Astronomy Photographer of the Year 2011 Winners
Saturn’s moon Mimas peeps out from behind the larger moon Dione in this view from the Cassini spacecraft. Mimas (246 miles, or 396 kilometers across) is near the bottom center of the image. Saturn’s rings are also visible in the top right.
This view looks toward the anti-Saturn side of Dione (698 miles, or 1,123 kilometers across). North on Dione is up and rotated 20 degrees to the right. This view looks toward the northern, sunlit side of the rings from just above the ringplane.
The image was taken in visible light with the Cassini spacecraft narrow-angle camera on Dec. 12, 2011. The view was obtained at a distance of approximately 377,000 miles (606,000 kilometers) from Mimas. The view was obtained at a distance of approximately 56,000 miles (91,000 kilometers) from Dione and at a Sun-Dione-spacecraft, or phase, angle of 42 degrees. Image scale is 1,773 feet (541 meters) per pixel on Dione.
Image: NASA/JPL-Caltech/Space Science Institute [high-resolution]
2. Voyager 1 took this photo of the planet Jupiter on January 24, 1979, while still more than 25 million mi (40 million km) away.
3. Jupiter as seen by the space probeCassini.
5. This view of Jupiter’s Great Red Spot and its surroundings was obtained by Voyager 1on February 25, 1979, when the spacecraft was 9.2 million km (5.7 million mi) from Jupiter. Cloud details as small as 160 km (100 mi) across can be seen here. The colorful, wavy cloud pattern to the left of the Red Spot is a region of extraordinarily complex and variable wave motion. To give a sense of Jupiter’s scale, the white oval storm directly below the Great Red Spot is approximately the same diameter as Earth.
Approaching the Red Planet
A Martian flying saucer? No, this one is all ours. This is an artist’s conception of NASA’s Mars Science Laboratory spacecraft nearing Mars, the new rover Curiosity inside. This historic landing is set for Sunday, Aug. 5.
On that day, years of preparation will culminate in what scientists call “7 minutes of terror” on Sunday. That’s the amount of time it takes the rover-carrying spacecraft to get from the top of Mars’ atmosphere to its surface. But because it takes 14 minutes for the signal from the spacecraft to reach Earth, by the time NASA scientists hear that the spacecraft has hit the atmosphere, it’s actually been on the surface for 7 minutes. Until those 7 minutes pass, no one will know whether the rover made it down safely.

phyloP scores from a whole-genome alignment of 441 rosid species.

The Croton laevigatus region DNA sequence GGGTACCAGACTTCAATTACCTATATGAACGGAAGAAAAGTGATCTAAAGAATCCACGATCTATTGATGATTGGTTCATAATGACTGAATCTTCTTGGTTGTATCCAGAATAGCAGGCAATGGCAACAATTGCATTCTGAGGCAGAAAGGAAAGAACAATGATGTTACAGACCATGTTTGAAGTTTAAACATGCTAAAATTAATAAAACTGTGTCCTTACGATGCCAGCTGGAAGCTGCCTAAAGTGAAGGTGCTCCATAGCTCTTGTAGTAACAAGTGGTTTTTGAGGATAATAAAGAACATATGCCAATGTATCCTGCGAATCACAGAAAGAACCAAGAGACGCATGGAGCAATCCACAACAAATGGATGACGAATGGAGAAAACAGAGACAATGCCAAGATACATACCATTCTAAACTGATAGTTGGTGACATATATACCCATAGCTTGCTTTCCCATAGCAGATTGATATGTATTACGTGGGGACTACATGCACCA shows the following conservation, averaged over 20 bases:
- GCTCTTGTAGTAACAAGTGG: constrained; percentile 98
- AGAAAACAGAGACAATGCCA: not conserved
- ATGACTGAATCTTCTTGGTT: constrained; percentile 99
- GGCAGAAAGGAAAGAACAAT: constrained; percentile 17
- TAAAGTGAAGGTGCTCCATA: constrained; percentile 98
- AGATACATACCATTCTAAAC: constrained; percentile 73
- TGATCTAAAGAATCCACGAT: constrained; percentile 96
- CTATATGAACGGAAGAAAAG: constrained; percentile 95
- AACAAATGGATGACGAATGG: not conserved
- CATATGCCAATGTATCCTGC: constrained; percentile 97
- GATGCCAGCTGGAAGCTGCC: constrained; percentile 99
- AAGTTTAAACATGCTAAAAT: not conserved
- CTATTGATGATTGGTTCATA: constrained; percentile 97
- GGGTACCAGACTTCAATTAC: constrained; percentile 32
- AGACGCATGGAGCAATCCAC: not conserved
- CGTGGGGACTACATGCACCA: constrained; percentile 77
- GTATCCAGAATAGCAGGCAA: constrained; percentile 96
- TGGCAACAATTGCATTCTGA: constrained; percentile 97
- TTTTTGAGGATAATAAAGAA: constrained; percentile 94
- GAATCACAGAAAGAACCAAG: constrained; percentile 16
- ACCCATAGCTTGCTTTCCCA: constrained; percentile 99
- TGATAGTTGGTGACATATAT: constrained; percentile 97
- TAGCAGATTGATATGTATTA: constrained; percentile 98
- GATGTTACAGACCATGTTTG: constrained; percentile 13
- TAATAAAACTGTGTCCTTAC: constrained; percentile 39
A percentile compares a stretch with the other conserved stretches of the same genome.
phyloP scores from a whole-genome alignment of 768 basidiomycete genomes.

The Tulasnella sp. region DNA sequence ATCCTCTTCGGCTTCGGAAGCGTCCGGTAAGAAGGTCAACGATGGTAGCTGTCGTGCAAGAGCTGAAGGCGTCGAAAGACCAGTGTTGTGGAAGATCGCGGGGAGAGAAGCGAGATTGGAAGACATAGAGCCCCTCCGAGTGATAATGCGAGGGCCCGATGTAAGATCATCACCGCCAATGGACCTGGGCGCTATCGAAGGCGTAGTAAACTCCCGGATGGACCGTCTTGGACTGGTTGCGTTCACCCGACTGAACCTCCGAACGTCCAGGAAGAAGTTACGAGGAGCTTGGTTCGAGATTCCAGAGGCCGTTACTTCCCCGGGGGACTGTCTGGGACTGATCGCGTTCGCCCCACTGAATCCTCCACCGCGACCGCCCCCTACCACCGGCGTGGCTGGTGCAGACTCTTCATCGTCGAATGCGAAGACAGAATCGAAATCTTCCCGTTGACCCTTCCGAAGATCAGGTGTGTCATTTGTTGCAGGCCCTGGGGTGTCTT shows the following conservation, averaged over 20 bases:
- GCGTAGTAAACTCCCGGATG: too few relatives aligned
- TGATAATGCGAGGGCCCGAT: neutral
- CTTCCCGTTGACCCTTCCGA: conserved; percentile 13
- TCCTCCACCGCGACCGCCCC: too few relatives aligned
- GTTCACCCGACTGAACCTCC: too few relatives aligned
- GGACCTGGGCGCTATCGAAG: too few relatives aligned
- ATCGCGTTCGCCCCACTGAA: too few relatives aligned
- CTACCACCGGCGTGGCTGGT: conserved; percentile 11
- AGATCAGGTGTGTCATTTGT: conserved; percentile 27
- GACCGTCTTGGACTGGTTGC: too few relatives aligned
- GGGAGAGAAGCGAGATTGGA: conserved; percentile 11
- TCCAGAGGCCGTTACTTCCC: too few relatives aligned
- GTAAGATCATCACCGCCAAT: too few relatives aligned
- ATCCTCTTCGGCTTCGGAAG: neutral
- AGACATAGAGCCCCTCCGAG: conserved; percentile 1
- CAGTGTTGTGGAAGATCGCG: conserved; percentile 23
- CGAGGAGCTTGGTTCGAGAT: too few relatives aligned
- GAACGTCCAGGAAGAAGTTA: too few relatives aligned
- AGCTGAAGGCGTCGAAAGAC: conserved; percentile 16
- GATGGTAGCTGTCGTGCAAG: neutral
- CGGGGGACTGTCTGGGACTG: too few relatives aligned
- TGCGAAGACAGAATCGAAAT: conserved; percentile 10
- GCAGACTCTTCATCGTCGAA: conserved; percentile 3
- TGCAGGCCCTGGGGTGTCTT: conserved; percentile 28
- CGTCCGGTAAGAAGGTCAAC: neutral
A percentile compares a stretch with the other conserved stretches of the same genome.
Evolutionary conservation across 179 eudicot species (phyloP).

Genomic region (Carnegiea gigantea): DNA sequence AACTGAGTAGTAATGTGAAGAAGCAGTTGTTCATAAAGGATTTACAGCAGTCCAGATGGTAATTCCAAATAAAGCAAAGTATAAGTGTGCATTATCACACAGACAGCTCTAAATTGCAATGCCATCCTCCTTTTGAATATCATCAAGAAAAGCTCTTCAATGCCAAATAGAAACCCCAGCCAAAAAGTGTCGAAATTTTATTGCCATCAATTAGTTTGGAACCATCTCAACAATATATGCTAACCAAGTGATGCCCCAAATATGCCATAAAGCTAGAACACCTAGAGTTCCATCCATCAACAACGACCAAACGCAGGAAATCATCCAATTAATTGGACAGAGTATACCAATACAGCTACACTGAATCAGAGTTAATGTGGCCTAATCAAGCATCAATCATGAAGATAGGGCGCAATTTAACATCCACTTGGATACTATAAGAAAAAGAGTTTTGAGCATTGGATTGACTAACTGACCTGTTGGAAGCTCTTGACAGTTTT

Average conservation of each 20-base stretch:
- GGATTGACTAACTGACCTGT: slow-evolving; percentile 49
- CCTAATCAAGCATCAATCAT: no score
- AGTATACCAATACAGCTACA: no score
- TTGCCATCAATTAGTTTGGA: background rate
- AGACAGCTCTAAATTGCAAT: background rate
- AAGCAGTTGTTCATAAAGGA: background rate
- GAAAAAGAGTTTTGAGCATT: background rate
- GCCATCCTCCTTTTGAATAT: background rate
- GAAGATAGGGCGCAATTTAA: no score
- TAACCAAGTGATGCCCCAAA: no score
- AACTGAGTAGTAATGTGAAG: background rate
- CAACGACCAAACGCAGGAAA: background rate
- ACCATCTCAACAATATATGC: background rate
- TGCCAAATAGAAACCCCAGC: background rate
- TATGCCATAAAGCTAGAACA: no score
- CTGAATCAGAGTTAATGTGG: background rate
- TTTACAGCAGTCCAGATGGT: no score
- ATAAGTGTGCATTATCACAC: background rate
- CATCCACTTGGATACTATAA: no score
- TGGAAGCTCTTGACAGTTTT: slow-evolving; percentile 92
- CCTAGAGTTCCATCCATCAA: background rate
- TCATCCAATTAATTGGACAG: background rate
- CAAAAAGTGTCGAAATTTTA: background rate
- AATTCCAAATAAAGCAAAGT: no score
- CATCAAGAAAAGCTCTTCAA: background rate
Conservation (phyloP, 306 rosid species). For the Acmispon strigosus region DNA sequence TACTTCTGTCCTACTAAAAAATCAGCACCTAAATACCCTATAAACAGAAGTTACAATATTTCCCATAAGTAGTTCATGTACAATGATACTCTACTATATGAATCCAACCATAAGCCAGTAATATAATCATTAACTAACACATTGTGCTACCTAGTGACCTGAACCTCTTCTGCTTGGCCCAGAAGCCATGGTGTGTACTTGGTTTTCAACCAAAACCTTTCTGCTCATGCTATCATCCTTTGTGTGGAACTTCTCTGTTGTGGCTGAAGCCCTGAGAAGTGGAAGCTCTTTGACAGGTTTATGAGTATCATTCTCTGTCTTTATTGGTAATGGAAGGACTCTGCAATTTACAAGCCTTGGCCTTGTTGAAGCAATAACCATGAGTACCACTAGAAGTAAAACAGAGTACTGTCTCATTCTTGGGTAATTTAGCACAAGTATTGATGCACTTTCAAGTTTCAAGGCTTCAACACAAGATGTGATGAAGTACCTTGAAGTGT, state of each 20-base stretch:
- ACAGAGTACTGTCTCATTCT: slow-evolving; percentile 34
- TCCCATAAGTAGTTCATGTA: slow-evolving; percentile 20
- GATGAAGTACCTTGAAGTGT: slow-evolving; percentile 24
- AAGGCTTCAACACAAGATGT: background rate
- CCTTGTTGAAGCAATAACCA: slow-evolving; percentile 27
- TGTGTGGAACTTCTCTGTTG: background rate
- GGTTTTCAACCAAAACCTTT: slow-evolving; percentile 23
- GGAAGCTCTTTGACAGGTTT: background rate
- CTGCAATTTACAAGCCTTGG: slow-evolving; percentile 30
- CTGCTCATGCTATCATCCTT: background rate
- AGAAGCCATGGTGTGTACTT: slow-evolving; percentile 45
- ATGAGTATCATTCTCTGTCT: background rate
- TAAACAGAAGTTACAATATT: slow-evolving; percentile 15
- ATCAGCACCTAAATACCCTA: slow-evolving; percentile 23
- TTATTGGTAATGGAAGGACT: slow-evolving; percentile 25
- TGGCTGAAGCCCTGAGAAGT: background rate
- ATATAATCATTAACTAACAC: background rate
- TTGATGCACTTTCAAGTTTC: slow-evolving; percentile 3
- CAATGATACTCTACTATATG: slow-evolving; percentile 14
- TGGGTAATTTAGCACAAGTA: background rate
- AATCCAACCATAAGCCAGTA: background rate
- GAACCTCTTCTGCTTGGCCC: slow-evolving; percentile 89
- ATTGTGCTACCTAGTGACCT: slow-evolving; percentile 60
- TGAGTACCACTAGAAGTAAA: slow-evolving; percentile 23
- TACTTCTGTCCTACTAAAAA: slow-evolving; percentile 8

The Curiosity rover’s mission is to study Mars’ climate and geology, as well as to gather information for a potential manned mission to Earth’s neighboring planet.
The Mars Reconnaissance Orbiter photographed the Earth’s Moon for calibration information on the color and brightness of its images. (Scientists have been photographing the Moon for a long time and know its brightness and color exactly.)
Area surrounding the stellar cluster NGC 2467, located in the southern constellation of Puppis (“The Stern”). With an age of a few million years at most, it is a very active stellar nursery, where new stars are born continuously from large clouds of dust and gas. The image, looking like a colourful cosmic ghost or a gigantic celestial Mandrill, contains the open clusters Haffner 18 (centre) and Haffner 19 (middle right: it is located inside the smaller pink region — the lower eye of the Mandrill), as well as vast areas of ionised gas. The bright star at the centre of the largest pink region on the bottom of the image is HD 64315, a massive young star that is helping shaping the structure of the whole nebular region.
Image: ESO [high-resolution]
Waxing Gibbous Moon
Earth from Space
1. Saturn’s largest moon, Titan, as seen by the Cassini spacecraft. When we gaze at the moon with the eye, we see only the upper layers of its dense atmosphere. But many mysteries lie beneath.
2. True-color image of layers of haze in Titan’s atmosphere
The moon approached within 357,000 km (222,000 mi) of Earth, in what is scientifically known as a perigee-syzygy of the Earth-Moon-Sun system (perigee: closest point of an elliptical orbit; syzygy: straight line made of three bodies in a gravitational system). [24 photos]
A Ring of Fire
An annular eclipse, where the Moon’s apparent diameter is slightly smaller than the Sun’s, blocking all but a ring of sunlight. [26 photos]
Sunny Sunday by John Nassr
The monsoon season’s cloudy weather gave way to a bright sunny morning and a chance for me to capture a few sunspots, prominences, and dark filaments in the Sun.
Is it a bird? Is it a plane? Actually, yes, it is a plane.
During the historic Venus transit on Tuesday, one photographer viewing the celestial spectacle at Lowell Observatory snapped a very terrestrial object crossing the sun’s disk when the transit was in full-flow. A passenger jet flew overhead right as Len Bright took his shot. Yes, the aircraft had photobombed the transit.